Increasing numbers of women are interested in pursuing a legal education. At this time about one-fifth of the entering class are women.
Twenty percent! "When we came in, there was a sense that we were part of a great change as well as the cause of that change. Enrollment of women really started to zoom in the seventies," says Amy Ignatin Sanders '76. Momentum gathered during the 1960s sustained the activities of women students during the next decade and extended their influence. Now Professor George Cooper and Dean Rabb were directing a clinical seminar in fair employment law, and Professor Ginsburg was teaching a clinical seminar on sex discrimination and the law in connection with the Women's Rights Project of the ACLU. One of Dean Rabb's leading cases, highly publicized at the time, was the successful settlement of a sex discrimination suit against New York Telephone. Courses in family law, welfare law, and gender-based discrimination and the law exposed students to the inequitable treatment of men and women at home, at work, and in government programs. The growing number of women students, however, truly speaks of success: Women formed eight percent of the class of 1970, but 32 percent of the class of 1980.
Yet the number of women also caused diverging views on the purpose of the Women's Association. Some members wanted to lobby for passage of the Equal Rights Amendment while others preferred the group to function as a discussion group on such matters as balancing the demands of work and family. The identity crisis was not helped by the departure of Prof. Ginsburg to the federal bench or the decision of Professor Ellen Oran '77, on the faculty since 1978, to enter private practice. With Prof. Vivian Berger on leave, the School reverted to the atmosphere of a men's club, and the women students were not pleased. As an editorial in the Law School News pointed out, the Law School had 50 years of women graduates to its credit and "ought to make a concerted effort to seek those women who are interested in teaching law."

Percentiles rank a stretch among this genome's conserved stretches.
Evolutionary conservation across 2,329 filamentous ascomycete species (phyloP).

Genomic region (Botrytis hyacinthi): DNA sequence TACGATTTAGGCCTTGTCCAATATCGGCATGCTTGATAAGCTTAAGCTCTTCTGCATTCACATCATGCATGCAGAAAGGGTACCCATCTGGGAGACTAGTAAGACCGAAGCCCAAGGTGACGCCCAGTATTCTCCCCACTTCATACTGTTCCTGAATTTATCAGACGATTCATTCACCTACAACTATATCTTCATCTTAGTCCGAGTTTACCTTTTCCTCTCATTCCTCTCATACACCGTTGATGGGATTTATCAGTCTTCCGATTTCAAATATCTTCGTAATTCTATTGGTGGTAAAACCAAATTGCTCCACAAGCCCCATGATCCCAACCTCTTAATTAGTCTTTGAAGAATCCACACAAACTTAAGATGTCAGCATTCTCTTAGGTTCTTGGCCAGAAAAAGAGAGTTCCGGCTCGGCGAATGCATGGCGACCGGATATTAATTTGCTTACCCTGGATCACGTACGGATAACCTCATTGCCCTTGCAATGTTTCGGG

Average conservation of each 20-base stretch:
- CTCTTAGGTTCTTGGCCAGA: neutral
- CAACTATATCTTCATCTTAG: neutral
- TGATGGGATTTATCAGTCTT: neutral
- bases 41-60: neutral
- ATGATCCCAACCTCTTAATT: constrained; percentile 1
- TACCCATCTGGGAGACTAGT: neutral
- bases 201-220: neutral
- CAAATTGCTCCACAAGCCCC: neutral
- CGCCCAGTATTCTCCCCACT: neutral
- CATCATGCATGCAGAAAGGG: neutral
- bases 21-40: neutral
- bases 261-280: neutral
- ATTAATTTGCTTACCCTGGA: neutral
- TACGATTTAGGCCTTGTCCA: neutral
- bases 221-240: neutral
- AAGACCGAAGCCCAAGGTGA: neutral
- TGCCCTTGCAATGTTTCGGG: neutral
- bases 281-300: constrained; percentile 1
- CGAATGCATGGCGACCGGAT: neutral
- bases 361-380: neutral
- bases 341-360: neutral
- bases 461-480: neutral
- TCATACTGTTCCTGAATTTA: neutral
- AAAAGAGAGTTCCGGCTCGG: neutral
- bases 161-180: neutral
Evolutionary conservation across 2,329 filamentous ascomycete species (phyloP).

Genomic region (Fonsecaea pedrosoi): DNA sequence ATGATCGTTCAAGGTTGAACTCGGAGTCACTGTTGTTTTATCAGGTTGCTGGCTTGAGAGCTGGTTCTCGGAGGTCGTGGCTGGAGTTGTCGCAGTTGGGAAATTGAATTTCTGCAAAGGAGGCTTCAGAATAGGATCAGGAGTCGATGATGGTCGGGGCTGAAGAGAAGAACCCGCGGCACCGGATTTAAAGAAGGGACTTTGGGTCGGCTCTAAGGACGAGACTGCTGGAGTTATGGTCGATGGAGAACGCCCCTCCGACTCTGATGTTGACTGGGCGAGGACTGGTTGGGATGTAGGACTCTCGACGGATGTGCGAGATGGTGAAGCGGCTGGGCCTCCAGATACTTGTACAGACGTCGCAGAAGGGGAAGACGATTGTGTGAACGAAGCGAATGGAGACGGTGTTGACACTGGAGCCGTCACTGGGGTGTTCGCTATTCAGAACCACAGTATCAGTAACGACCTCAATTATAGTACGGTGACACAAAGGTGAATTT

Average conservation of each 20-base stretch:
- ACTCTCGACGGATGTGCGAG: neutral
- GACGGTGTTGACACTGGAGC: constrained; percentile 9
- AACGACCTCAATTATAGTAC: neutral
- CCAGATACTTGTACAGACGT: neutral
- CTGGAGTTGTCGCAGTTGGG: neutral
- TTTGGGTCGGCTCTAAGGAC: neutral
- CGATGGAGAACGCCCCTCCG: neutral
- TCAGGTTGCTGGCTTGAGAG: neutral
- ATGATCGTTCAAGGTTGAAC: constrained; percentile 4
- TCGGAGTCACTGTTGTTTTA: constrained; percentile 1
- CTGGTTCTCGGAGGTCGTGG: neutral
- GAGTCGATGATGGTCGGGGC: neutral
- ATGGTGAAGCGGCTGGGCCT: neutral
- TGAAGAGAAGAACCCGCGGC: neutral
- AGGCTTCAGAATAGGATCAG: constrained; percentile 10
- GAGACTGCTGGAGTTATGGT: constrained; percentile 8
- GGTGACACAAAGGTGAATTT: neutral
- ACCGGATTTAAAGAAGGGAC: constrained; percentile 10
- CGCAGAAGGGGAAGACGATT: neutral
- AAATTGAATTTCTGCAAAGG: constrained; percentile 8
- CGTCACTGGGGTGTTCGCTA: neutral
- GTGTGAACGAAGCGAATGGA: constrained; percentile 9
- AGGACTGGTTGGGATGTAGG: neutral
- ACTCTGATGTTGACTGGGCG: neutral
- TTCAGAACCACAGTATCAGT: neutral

Despite conflicting visions, women united in the spring of 1980 to host the first Myra Bradwell Day, named in honor of the Illinois lawyer who, in 1870, was denied admission to the state bar because she was a woman - and a married one, to boot. Two timely panels, one on the Roles of Women in the Law and the second on Women in Power, brought together Ruth Bader Ginsburg, Deborah Fins '78 of the NAACP Legal Defense Fund, Susan Goldberg of Coudert Brothers, Professor Sylvia Law of NYU Law School, and Kathleen Peratis of Clark, Wulf, Levine & Peratis. Harriet Pilpel, the successful author/ practitioner and enduring inspiration to Columbia women, was the keynote speaker, followed by New York City Council President Carol Bellamy, former State Senator Karen Burstein, Carolyn Reed of the Urban League, and Dean Rabb. Students enjoyed hearing stories of women who had made waves when the judge called them "dear" or "sweetheart" and who continued to upset traditional stereotypes.